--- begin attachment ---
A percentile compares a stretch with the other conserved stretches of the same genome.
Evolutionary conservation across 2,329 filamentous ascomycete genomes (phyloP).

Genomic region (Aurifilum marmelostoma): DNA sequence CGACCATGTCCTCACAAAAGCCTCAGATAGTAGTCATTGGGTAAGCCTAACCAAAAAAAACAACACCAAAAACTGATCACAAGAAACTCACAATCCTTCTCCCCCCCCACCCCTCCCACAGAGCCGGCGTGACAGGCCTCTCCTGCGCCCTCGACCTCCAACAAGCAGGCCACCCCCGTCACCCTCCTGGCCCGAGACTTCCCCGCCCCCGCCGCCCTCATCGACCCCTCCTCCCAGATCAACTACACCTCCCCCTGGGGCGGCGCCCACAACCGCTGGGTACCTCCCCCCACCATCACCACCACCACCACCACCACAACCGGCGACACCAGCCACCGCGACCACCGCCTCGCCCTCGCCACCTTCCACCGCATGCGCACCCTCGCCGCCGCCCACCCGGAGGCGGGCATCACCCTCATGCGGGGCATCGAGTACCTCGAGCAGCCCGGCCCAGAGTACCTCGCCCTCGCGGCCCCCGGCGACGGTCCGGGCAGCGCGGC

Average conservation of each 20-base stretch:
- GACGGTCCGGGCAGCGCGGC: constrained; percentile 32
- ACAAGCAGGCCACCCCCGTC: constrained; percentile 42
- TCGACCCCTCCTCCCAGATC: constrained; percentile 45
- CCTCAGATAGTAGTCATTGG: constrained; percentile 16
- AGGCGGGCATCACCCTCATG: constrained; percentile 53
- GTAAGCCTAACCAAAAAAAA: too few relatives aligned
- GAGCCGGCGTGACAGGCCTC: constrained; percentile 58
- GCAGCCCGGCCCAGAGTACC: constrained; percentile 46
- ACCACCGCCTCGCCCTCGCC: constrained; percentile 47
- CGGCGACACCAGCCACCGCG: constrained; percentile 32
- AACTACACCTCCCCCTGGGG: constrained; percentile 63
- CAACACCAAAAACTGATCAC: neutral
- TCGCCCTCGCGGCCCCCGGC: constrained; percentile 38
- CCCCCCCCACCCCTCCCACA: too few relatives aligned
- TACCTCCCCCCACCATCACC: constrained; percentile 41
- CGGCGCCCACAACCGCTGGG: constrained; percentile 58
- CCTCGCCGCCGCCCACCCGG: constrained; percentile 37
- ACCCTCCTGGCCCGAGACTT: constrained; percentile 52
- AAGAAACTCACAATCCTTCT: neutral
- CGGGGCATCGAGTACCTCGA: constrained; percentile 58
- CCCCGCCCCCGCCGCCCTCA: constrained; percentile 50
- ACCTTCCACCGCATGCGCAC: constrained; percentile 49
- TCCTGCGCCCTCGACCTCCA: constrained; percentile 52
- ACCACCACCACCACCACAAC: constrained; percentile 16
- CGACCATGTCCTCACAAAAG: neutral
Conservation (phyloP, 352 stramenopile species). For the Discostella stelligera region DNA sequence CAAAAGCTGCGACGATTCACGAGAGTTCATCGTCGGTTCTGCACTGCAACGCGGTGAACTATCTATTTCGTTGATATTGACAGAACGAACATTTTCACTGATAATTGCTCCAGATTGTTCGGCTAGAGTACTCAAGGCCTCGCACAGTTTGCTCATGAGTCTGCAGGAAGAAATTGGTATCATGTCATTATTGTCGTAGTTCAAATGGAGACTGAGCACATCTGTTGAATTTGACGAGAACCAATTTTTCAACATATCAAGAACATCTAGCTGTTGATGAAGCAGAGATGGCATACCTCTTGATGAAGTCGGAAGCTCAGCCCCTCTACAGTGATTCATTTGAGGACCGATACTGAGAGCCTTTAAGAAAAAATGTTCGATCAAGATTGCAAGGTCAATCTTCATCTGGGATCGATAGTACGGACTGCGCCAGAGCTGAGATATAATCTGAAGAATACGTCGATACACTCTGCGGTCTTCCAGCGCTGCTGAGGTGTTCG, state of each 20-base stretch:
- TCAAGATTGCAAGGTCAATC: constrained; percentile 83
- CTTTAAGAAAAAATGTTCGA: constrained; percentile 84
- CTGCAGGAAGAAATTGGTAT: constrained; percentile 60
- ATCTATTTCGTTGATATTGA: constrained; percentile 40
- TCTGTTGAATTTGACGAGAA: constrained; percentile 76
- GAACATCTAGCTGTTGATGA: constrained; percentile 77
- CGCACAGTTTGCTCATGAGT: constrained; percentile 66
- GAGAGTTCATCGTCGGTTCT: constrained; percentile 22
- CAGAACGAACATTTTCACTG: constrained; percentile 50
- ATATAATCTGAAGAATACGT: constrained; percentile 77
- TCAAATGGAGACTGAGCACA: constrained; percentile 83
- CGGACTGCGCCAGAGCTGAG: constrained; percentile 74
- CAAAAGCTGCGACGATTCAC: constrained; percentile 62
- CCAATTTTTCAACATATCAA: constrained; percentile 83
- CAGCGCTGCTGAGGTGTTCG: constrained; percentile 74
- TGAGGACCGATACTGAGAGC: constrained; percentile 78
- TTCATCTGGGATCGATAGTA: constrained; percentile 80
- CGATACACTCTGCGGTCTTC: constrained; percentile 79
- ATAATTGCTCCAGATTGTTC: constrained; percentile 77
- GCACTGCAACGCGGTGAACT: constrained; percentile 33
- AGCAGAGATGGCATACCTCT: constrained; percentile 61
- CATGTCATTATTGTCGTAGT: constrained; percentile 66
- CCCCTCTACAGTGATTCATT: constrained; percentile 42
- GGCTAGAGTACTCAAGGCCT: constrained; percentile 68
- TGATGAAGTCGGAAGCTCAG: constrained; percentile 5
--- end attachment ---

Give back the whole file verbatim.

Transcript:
A percentile compares a stretch with the other conserved stretches of the same genome.
Evolutionary conservation across 2,329 filamentous ascomycete genomes (phyloP).

Genomic region (Aurifilum marmelostoma): DNA sequence CGACCATGTCCTCACAAAAGCCTCAGATAGTAGTCATTGGGTAAGCCTAACCAAAAAAAACAACACCAAAAACTGATCACAAGAAACTCACAATCCTTCTCCCCCCCCACCCCTCCCACAGAGCCGGCGTGACAGGCCTCTCCTGCGCCCTCGACCTCCAACAAGCAGGCCACCCCCGTCACCCTCCTGGCCCGAGACTTCCCCGCCCCCGCCGCCCTCATCGACCCCTCCTCCCAGATCAACTACACCTCCCCCTGGGGCGGCGCCCACAACCGCTGGGTACCTCCCCCCACCATCACCACCACCACCACCACCACAACCGGCGACACCAGCCACCGCGACCACCGCCTCGCCCTCGCCACCTTCCACCGCATGCGCACCCTCGCCGCCGCCCACCCGGAGGCGGGCATCACCCTCATGCGGGGCATCGAGTACCTCGAGCAGCCCGGCCCAGAGTACCTCGCCCTCGCGGCCCCCGGCGACGGTCCGGGCAGCGCGGC

Average conservation of each 20-base stretch:
- GACGGTCCGGGCAGCGCGGC: constrained; percentile 32
- ACAAGCAGGCCACCCCCGTC: constrained; percentile 42
- TCGACCCCTCCTCCCAGATC: constrained; percentile 45
- CCTCAGATAGTAGTCATTGG: constrained; percentile 16
- AGGCGGGCATCACCCTCATG: constrained; percentile 53
- GTAAGCCTAACCAAAAAAAA: too few relatives aligned
- GAGCCGGCGTGACAGGCCTC: constrained; percentile 58
- GCAGCCCGGCCCAGAGTACC: constrained; percentile 46
- ACCACCGCCTCGCCCTCGCC: constrained; percentile 47
- CGGCGACACCAGCCACCGCG: constrained; percentile 32
- AACTACACCTCCCCCTGGGG: constrained; percentile 63
- CAACACCAAAAACTGATCAC: neutral
- TCGCCCTCGCGGCCCCCGGC: constrained; percentile 38
- CCCCCCCCACCCCTCCCACA: too few relatives aligned
- TACCTCCCCCCACCATCACC: constrained; percentile 41
- CGGCGCCCACAACCGCTGGG: constrained; percentile 58
- CCTCGCCGCCGCCCACCCGG: constrained; percentile 37
- ACCCTCCTGGCCCGAGACTT: constrained; percentile 52
- AAGAAACTCACAATCCTTCT: neutral
- CGGGGCATCGAGTACCTCGA: constrained; percentile 58
- CCCCGCCCCCGCCGCCCTCA: constrained; percentile 50
- ACCTTCCACCGCATGCGCAC: constrained; percentile 49
- TCCTGCGCCCTCGACCTCCA: constrained; percentile 52
- ACCACCACCACCACCACAAC: constrained; percentile 16
- CGACCATGTCCTCACAAAAG: neutral
Conservation (phyloP, 352 stramenopile species). For the Discostella stelligera region DNA sequence CAAAAGCTGCGACGATTCACGAGAGTTCATCGTCGGTTCTGCACTGCAACGCGGTGAACTATCTATTTCGTTGATATTGACAGAACGAACATTTTCACTGATAATTGCTCCAGATTGTTCGGCTAGAGTACTCAAGGCCTCGCACAGTTTGCTCATGAGTCTGCAGGAAGAAATTGGTATCATGTCATTATTGTCGTAGTTCAAATGGAGACTGAGCACATCTGTTGAATTTGACGAGAACCAATTTTTCAACATATCAAGAACATCTAGCTGTTGATGAAGCAGAGATGGCATACCTCTTGATGAAGTCGGAAGCTCAGCCCCTCTACAGTGATTCATTTGAGGACCGATACTGAGAGCCTTTAAGAAAAAATGTTCGATCAAGATTGCAAGGTCAATCTTCATCTGGGATCGATAGTACGGACTGCGCCAGAGCTGAGATATAATCTGAAGAATACGTCGATACACTCTGCGGTCTTCCAGCGCTGCTGAGGTGTTCG, state of each 20-base stretch:
- TCAAGATTGCAAGGTCAATC: constrained; percentile 83
- CTTTAAGAAAAAATGTTCGA: constrained; percentile 84
- CTGCAGGAAGAAATTGGTAT: constrained; percentile 60
- ATCTATTTCGTTGATATTGA: constrained; percentile 40
- TCTGTTGAATTTGACGAGAA: constrained; percentile 76
- GAACATCTAGCTGTTGATGA: constrained; percentile 77
- CGCACAGTTTGCTCATGAGT: constrained; percentile 66
- GAGAGTTCATCGTCGGTTCT: constrained; percentile 22
- CAGAACGAACATTTTCACTG: constrained; percentile 50
- ATATAATCTGAAGAATACGT: constrained; percentile 77
- TCAAATGGAGACTGAGCACA: constrained; percentile 83
- CGGACTGCGCCAGAGCTGAG: constrained; percentile 74
- CAAAAGCTGCGACGATTCAC: constrained; percentile 62
- CCAATTTTTCAACATATCAA: constrained; percentile 83
- CAGCGCTGCTGAGGTGTTCG: constrained; percentile 74
- TGAGGACCGATACTGAGAGC: constrained; percentile 78
- TTCATCTGGGATCGATAGTA: constrained; percentile 80
- CGATACACTCTGCGGTCTTC: constrained; percentile 79
- ATAATTGCTCCAGATTGTTC: constrained; percentile 77
- GCACTGCAACGCGGTGAACT: constrained; percentile 33
- AGCAGAGATGGCATACCTCT: constrained; percentile 61
- CATGTCATTATTGTCGTAGT: constrained; percentile 66
- CCCCTCTACAGTGATTCATT: constrained; percentile 42
- GGCTAGAGTACTCAAGGCCT: constrained; percentile 68
- TGATGAAGTCGGAAGCTCAG: constrained; percentile 5